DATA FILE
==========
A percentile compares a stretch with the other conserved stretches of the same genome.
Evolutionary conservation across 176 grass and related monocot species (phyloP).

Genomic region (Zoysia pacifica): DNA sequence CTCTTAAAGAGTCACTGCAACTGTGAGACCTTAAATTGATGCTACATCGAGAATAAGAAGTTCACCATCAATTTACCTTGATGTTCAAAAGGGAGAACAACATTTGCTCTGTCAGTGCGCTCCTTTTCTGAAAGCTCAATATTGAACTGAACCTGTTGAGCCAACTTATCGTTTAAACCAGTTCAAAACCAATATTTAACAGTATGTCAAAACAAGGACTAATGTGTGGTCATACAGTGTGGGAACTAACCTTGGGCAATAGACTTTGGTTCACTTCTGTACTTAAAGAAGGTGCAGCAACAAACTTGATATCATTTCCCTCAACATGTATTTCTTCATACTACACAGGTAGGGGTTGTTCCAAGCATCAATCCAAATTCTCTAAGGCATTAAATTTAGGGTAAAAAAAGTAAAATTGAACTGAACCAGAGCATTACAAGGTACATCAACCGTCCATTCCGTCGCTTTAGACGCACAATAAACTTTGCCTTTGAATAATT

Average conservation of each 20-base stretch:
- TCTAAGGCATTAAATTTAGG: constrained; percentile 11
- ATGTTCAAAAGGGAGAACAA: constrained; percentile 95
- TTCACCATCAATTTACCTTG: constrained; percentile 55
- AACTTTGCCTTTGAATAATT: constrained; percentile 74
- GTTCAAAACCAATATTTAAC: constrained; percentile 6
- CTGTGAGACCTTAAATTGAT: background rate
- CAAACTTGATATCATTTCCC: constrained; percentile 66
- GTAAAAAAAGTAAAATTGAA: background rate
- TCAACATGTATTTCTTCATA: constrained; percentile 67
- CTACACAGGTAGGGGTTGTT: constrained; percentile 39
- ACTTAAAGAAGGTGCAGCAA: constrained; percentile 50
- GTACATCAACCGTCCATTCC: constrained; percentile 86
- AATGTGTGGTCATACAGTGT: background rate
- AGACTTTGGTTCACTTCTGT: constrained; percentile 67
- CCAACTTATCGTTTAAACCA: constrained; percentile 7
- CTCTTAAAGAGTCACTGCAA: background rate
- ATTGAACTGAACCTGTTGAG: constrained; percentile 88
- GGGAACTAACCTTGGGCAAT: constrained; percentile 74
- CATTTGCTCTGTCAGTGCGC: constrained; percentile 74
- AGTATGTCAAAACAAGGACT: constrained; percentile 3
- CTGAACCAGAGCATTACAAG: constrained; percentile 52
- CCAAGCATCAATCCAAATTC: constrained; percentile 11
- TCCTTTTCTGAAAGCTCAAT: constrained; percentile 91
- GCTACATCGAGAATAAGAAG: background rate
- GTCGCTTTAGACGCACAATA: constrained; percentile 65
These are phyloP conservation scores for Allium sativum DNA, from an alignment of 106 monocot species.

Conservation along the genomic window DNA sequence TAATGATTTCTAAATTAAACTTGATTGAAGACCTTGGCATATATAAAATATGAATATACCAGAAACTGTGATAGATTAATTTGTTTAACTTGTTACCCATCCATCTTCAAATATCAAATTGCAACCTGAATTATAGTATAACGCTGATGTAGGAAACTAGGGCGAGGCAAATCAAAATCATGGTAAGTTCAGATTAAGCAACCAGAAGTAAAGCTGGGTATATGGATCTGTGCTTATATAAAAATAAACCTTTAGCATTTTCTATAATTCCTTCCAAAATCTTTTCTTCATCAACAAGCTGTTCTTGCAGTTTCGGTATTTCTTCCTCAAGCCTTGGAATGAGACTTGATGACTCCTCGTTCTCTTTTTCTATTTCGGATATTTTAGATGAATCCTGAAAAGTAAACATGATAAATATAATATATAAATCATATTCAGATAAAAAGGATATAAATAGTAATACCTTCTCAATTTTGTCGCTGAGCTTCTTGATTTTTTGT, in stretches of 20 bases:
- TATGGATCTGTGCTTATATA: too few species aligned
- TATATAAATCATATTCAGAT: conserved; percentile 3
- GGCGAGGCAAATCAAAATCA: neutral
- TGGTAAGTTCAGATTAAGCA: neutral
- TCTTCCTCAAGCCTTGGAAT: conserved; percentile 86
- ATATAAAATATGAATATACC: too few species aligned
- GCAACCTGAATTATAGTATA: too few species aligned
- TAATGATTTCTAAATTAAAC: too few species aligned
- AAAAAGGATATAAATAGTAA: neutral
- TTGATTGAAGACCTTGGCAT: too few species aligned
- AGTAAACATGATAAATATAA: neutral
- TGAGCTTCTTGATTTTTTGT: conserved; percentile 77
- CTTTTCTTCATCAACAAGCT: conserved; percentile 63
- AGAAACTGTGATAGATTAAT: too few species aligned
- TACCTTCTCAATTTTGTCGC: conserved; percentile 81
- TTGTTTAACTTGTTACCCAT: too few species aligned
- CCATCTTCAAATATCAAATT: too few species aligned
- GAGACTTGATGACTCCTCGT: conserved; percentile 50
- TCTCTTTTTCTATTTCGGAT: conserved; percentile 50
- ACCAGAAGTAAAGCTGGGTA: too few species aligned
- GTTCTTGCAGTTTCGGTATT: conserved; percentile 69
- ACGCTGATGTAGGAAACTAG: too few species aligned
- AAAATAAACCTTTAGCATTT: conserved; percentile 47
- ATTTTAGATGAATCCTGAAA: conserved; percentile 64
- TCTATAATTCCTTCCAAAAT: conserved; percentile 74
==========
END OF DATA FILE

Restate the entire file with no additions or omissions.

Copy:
A percentile compares a stretch with the other conserved stretches of the same genome.
Evolutionary conservation across 176 grass and related monocot species (phyloP).

Genomic region (Zoysia pacifica): DNA sequence CTCTTAAAGAGTCACTGCAACTGTGAGACCTTAAATTGATGCTACATCGAGAATAAGAAGTTCACCATCAATTTACCTTGATGTTCAAAAGGGAGAACAACATTTGCTCTGTCAGTGCGCTCCTTTTCTGAAAGCTCAATATTGAACTGAACCTGTTGAGCCAACTTATCGTTTAAACCAGTTCAAAACCAATATTTAACAGTATGTCAAAACAAGGACTAATGTGTGGTCATACAGTGTGGGAACTAACCTTGGGCAATAGACTTTGGTTCACTTCTGTACTTAAAGAAGGTGCAGCAACAAACTTGATATCATTTCCCTCAACATGTATTTCTTCATACTACACAGGTAGGGGTTGTTCCAAGCATCAATCCAAATTCTCTAAGGCATTAAATTTAGGGTAAAAAAAGTAAAATTGAACTGAACCAGAGCATTACAAGGTACATCAACCGTCCATTCCGTCGCTTTAGACGCACAATAAACTTTGCCTTTGAATAATT

Average conservation of each 20-base stretch:
- TCTAAGGCATTAAATTTAGG: constrained; percentile 11
- ATGTTCAAAAGGGAGAACAA: constrained; percentile 95
- TTCACCATCAATTTACCTTG: constrained; percentile 55
- AACTTTGCCTTTGAATAATT: constrained; percentile 74
- GTTCAAAACCAATATTTAAC: constrained; percentile 6
- CTGTGAGACCTTAAATTGAT: background rate
- CAAACTTGATATCATTTCCC: constrained; percentile 66
- GTAAAAAAAGTAAAATTGAA: background rate
- TCAACATGTATTTCTTCATA: constrained; percentile 67
- CTACACAGGTAGGGGTTGTT: constrained; percentile 39
- ACTTAAAGAAGGTGCAGCAA: constrained; percentile 50
- GTACATCAACCGTCCATTCC: constrained; percentile 86
- AATGTGTGGTCATACAGTGT: background rate
- AGACTTTGGTTCACTTCTGT: constrained; percentile 67
- CCAACTTATCGTTTAAACCA: constrained; percentile 7
- CTCTTAAAGAGTCACTGCAA: background rate
- ATTGAACTGAACCTGTTGAG: constrained; percentile 88
- GGGAACTAACCTTGGGCAAT: constrained; percentile 74
- CATTTGCTCTGTCAGTGCGC: constrained; percentile 74
- AGTATGTCAAAACAAGGACT: constrained; percentile 3
- CTGAACCAGAGCATTACAAG: constrained; percentile 52
- CCAAGCATCAATCCAAATTC: constrained; percentile 11
- TCCTTTTCTGAAAGCTCAAT: constrained; percentile 91
- GCTACATCGAGAATAAGAAG: background rate
- GTCGCTTTAGACGCACAATA: constrained; percentile 65
These are phyloP conservation scores for Allium sativum DNA, from an alignment of 106 monocot species.

Conservation along the genomic window DNA sequence TAATGATTTCTAAATTAAACTTGATTGAAGACCTTGGCATATATAAAATATGAATATACCAGAAACTGTGATAGATTAATTTGTTTAACTTGTTACCCATCCATCTTCAAATATCAAATTGCAACCTGAATTATAGTATAACGCTGATGTAGGAAACTAGGGCGAGGCAAATCAAAATCATGGTAAGTTCAGATTAAGCAACCAGAAGTAAAGCTGGGTATATGGATCTGTGCTTATATAAAAATAAACCTTTAGCATTTTCTATAATTCCTTCCAAAATCTTTTCTTCATCAACAAGCTGTTCTTGCAGTTTCGGTATTTCTTCCTCAAGCCTTGGAATGAGACTTGATGACTCCTCGTTCTCTTTTTCTATTTCGGATATTTTAGATGAATCCTGAAAAGTAAACATGATAAATATAATATATAAATCATATTCAGATAAAAAGGATATAAATAGTAATACCTTCTCAATTTTGTCGCTGAGCTTCTTGATTTTTTGT, in stretches of 20 bases:
- TATGGATCTGTGCTTATATA: too few species aligned
- TATATAAATCATATTCAGAT: conserved; percentile 3
- GGCGAGGCAAATCAAAATCA: neutral
- TGGTAAGTTCAGATTAAGCA: neutral
- TCTTCCTCAAGCCTTGGAAT: conserved; percentile 86
- ATATAAAATATGAATATACC: too few species aligned
- GCAACCTGAATTATAGTATA: too few species aligned
- TAATGATTTCTAAATTAAAC: too few species aligned
- AAAAAGGATATAAATAGTAA: neutral
- TTGATTGAAGACCTTGGCAT: too few species aligned
- AGTAAACATGATAAATATAA: neutral
- TGAGCTTCTTGATTTTTTGT: conserved; percentile 77
- CTTTTCTTCATCAACAAGCT: conserved; percentile 63
- AGAAACTGTGATAGATTAAT: too few species aligned
- TACCTTCTCAATTTTGTCGC: conserved; percentile 81
- TTGTTTAACTTGTTACCCAT: too few species aligned
- CCATCTTCAAATATCAAATT: too few species aligned
- GAGACTTGATGACTCCTCGT: conserved; percentile 50
- TCTCTTTTTCTATTTCGGAT: conserved; percentile 50
- ACCAGAAGTAAAGCTGGGTA: too few species aligned
- GTTCTTGCAGTTTCGGTATT: conserved; percentile 69
- ACGCTGATGTAGGAAACTAG: too few species aligned
- AAAATAAACCTTTAGCATTT: conserved; percentile 47
- ATTTTAGATGAATCCTGAAA: conserved; percentile 64
- TCTATAATTCCTTCCAAAAT: conserved; percentile 74